Filing in Federal Court.  The law permits a person who is dissatisfied with the decision of the Commissioner of Social Security to file for court review.  It is a little odd that the law provides that what a person is appealing is actually the decision of the administrative law judge rather than the decision of the Appeals Council.  However, Social Security statutes and regulations view the decision of the Administrative Law Judge, except in a few rare instances, as the last word on the case. Continue reading

 

Fotolia_103403386_XS-200x300

© highwaystarz

The speed at which the Office of Disability Adjudication and Review (SSA hearing office) adjudicates cases has not improved much.  The fastest SSA hearing office in the United States is located in Fort Smith, Arkansas.  There, it takes an average of 346 days from the date of filing a request for hearing, to preparing the case for hearing, to hearing the case, writing the decision and mailing it.  That time is a little more than a year.  The slowest SSA hearing office in the country is located in Brooklyn, NY.  At the Brooklyn SSA hearing office, it takes an average of 736 days or just a little over 2 years to get a decision after having filed a request for hearing.  (See, Hearing Office Average Processing Time Ranking Report FY 2016)

Thankfully, the Social Security Administration has created a procedure by which certain Social Security disability claimants’ hearing requests can move more quickly through the system.  This procedure is set out in the Hearings, Appeals and Litigation Law (HALLEX) Manual I-2-1-40 called Critical CasesContinue reading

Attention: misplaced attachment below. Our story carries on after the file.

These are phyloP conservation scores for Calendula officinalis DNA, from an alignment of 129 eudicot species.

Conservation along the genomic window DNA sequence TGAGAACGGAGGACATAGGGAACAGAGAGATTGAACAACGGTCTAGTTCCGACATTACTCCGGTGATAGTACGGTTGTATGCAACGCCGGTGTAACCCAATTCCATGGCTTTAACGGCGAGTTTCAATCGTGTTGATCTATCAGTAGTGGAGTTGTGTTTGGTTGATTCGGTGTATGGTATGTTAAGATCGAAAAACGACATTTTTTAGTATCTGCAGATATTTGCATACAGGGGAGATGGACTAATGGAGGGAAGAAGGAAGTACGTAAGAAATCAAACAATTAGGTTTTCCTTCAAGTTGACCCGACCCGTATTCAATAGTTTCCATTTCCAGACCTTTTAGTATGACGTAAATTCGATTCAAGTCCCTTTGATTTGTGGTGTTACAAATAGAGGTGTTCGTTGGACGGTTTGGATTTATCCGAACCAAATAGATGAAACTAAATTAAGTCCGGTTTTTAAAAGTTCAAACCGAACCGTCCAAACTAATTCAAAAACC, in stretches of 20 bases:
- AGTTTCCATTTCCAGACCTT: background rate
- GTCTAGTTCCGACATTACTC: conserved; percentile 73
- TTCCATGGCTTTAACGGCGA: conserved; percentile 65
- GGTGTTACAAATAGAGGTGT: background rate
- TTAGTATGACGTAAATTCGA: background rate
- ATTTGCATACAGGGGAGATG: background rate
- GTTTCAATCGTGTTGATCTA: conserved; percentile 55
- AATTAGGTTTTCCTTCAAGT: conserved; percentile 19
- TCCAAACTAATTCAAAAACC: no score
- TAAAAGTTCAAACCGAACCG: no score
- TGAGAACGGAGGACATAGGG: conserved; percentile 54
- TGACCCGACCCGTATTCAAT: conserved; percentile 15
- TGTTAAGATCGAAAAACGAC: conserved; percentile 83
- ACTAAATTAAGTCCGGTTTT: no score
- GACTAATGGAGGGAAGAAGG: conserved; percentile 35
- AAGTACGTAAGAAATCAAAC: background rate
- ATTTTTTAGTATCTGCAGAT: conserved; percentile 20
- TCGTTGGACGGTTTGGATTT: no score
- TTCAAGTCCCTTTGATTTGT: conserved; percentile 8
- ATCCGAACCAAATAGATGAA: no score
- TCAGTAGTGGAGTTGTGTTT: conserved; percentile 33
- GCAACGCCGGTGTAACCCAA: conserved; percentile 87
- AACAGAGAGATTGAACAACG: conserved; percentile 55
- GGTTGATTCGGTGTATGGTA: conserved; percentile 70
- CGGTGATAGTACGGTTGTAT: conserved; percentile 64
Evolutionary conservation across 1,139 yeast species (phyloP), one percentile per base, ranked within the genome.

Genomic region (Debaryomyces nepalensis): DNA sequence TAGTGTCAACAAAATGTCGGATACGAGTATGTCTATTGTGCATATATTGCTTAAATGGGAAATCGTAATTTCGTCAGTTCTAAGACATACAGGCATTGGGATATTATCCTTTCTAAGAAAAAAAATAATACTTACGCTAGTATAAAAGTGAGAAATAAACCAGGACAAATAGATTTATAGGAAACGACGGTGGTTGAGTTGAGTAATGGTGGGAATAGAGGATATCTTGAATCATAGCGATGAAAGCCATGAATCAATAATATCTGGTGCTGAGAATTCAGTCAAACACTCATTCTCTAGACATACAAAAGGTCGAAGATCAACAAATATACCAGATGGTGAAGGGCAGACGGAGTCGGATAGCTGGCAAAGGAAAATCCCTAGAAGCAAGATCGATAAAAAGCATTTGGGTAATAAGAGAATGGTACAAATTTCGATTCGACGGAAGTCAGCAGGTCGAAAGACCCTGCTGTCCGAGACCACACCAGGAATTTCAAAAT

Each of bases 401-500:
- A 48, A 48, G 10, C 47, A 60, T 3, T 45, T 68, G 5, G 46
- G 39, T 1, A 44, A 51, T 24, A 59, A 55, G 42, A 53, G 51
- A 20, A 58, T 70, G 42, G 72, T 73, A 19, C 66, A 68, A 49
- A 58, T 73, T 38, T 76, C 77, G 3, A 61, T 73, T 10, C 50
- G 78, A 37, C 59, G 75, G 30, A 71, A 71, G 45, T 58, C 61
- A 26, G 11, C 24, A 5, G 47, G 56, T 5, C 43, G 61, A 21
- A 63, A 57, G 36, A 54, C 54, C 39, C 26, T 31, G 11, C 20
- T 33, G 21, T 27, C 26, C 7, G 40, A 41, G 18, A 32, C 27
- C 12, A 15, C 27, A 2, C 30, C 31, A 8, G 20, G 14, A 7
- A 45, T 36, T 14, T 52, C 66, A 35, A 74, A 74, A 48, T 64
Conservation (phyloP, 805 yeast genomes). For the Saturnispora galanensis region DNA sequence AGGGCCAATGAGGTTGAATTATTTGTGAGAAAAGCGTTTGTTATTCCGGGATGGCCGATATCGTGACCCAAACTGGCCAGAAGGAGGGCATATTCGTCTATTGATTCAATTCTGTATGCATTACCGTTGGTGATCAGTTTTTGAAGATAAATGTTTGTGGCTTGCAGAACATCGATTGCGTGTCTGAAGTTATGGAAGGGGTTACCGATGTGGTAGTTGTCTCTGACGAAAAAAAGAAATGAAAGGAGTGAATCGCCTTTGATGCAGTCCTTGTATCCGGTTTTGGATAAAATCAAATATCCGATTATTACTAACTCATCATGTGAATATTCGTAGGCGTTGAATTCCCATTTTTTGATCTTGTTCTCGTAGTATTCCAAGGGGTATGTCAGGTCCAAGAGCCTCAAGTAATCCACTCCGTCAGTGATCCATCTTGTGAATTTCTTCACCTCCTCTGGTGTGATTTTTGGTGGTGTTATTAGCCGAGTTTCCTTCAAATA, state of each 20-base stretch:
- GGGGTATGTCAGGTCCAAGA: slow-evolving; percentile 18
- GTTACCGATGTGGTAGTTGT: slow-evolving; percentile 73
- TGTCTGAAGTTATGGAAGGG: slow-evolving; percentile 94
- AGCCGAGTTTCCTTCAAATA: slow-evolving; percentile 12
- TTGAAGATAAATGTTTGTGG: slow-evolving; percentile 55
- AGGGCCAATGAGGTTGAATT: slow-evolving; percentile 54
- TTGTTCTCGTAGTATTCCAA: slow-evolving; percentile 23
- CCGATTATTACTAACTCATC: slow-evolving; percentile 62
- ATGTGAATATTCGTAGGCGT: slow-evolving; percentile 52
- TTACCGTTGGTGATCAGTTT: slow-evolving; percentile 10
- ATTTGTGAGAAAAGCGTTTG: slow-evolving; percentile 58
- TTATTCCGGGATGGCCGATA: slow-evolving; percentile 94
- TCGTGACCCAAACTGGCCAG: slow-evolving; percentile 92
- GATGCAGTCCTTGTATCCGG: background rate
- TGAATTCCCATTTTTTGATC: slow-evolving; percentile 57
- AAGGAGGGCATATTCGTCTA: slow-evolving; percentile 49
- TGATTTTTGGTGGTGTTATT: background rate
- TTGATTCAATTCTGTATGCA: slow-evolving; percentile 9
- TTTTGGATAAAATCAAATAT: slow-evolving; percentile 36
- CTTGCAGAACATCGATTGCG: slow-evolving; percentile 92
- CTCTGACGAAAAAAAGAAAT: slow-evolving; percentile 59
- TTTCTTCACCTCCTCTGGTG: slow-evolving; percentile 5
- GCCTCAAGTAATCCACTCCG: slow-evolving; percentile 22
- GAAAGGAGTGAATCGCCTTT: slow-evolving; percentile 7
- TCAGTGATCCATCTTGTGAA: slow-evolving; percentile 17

5 Step Sequential Evaluation Process-SSA

© Cherries

Very often, I meet with people who are too sick or too injured to work at their old job.  As a consequence, they believe that they should qualify for federal Social Security disability benefits.  Unfortunately, for many of those people, the inability to perform past work is just one step on the path to obtain Social Security disability.  There is another step which must be successfully managed in order to obtain the benefits.  This “other step” is the regulatory requirement that there not exist a substantial number of jobs in several regions throughout the United States which they can perform on an 8 hours a day 40 hour a week.

Continue reading

Fotolia_74141289_XS-300x200

© Petrik

In a blog post on February 7, 2015, “Will Money Run Out For the Social Security Disability Trust Fund?”, I wrote that the “consensus in the country is that unless Congress acts to rebalance the Disability Insurance Trust Fund, there will be a short fall starting in mid 2016.”  The consequence of that short fall was expected to result in the government paying about 80 percent of the monthly disability benefit to those who are entitled.

On November 2, 2015, the President signed into law H.R. 1314, the Bipartisan Budget Act of 2015.  In part, this Act reallocated funds from the Old-Age Survivors Insurance Trust Fund to the Disability Insurance trust fund.  Because of this reallocation, payment of full disability benefits into 2022 is guaranteed.  Thus, the February 2015 concern of reduced Social Security disability payments has been postponed until  2022.

Continue reading

Indiana Trial Lawyers Association